- #1

brotherbobby

- 421

- 107

- TL;DR Summary
- Is there a way to determine how air density varies with height? We all know that it falls, but what is the relation. I am looking for a function like ##\rho_{\text{air}}(x)## where ##x## is the height from the earth's surface.

Using the ideal gas equation ##PV = nRT\Rightarrow PV = \frac{m}{M} RT## where ##m,M## are the mass and molecular weights of the gas respectively.

This yields ##\frac{m}{V} = \frac{PM}{RT} = \rho##, the density of the gas at a point with pressure ##P##.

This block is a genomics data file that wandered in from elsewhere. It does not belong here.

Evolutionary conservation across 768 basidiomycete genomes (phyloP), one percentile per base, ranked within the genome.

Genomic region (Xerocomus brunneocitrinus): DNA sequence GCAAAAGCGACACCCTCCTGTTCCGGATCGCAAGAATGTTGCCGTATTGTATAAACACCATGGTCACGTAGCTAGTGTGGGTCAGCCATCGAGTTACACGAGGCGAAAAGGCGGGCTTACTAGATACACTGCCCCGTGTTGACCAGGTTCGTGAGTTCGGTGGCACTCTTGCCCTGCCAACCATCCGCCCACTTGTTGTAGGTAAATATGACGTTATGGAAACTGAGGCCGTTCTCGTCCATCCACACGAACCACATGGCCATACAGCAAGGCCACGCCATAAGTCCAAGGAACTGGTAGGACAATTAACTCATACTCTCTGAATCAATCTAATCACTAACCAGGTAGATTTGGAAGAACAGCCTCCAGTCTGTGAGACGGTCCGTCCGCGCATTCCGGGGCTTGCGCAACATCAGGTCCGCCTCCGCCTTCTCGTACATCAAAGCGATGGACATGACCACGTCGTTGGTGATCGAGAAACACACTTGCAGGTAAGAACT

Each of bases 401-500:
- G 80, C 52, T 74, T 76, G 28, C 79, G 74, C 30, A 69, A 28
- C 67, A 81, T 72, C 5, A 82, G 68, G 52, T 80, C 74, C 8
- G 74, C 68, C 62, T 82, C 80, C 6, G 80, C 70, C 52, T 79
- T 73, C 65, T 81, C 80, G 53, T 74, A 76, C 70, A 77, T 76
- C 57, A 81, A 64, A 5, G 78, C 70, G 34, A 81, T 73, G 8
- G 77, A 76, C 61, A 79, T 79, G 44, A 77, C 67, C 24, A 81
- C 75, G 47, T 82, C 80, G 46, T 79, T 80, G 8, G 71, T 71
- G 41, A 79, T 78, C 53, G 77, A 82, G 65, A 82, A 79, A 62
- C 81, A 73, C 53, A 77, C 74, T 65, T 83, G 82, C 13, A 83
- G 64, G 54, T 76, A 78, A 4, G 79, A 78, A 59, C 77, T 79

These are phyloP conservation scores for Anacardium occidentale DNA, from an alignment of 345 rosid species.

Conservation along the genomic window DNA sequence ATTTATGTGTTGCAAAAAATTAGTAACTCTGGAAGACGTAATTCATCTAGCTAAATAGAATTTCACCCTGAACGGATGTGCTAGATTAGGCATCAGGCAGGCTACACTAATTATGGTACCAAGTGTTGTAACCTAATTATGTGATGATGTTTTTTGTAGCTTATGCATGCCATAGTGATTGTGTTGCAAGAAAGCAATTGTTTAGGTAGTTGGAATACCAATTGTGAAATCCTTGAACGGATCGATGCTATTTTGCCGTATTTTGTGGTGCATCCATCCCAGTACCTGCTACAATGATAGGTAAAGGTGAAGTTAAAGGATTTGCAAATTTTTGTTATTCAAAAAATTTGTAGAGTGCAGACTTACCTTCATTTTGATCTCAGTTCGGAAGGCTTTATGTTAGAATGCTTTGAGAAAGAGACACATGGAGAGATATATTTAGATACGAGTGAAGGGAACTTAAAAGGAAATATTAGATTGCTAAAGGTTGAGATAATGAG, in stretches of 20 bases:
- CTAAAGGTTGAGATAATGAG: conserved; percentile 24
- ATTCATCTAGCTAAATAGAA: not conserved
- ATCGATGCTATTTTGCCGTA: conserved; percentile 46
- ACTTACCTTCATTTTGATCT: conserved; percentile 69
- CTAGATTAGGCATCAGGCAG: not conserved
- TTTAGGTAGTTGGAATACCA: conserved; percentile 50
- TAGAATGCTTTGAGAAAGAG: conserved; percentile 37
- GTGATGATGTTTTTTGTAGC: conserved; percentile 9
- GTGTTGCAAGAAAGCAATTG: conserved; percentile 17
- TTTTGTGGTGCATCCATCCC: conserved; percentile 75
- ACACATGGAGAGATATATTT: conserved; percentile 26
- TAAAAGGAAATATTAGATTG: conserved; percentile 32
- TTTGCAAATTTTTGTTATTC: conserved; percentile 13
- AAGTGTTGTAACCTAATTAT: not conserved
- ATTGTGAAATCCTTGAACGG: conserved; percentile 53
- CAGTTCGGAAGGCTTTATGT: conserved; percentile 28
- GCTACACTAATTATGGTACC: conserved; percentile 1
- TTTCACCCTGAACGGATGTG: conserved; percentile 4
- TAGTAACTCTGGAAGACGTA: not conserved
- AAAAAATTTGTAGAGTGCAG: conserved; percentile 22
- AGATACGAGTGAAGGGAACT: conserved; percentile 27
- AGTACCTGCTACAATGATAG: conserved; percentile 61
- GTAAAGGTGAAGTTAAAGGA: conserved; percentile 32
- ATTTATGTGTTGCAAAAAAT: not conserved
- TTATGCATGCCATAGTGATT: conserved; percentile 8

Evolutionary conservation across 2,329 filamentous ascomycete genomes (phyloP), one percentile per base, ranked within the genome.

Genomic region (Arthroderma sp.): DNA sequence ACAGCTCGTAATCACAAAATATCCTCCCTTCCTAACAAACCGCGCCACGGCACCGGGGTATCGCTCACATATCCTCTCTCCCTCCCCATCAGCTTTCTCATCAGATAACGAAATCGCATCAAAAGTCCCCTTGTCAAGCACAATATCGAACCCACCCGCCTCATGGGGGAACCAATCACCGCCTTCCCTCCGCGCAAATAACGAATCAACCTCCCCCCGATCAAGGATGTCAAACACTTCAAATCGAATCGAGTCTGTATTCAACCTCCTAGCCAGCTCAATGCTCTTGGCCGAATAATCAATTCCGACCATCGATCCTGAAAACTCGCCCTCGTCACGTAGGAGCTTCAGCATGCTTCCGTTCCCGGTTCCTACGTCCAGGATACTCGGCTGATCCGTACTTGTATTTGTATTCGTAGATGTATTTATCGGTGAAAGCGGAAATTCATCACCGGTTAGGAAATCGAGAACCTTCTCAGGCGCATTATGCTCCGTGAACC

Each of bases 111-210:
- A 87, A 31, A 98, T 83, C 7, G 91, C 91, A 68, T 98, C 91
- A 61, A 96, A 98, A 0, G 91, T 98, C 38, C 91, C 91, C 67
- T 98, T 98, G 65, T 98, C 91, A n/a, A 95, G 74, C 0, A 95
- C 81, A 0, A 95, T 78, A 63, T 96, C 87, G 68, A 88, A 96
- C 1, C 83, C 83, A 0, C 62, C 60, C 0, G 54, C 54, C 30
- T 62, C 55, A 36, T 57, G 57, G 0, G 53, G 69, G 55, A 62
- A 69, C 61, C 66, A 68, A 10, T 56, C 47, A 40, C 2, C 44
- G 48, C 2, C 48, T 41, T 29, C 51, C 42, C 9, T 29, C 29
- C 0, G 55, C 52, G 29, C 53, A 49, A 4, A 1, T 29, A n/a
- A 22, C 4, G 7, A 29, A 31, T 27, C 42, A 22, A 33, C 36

If only we can obtain the variation of pressure with height from the Earth's surface : ##P(x) = ?##, we could use it to find ##\rho(x)##.

This yields ##\frac{m}{V} = \frac{PM}{RT} = \rho##, the density of the gas at a point with pressure ##P##.

If only we can obtain the variation of pressure with height from the Earth's surface : ##P(x) = ?##, we could use it to find ##\rho(x)##.

**Does anyone know?**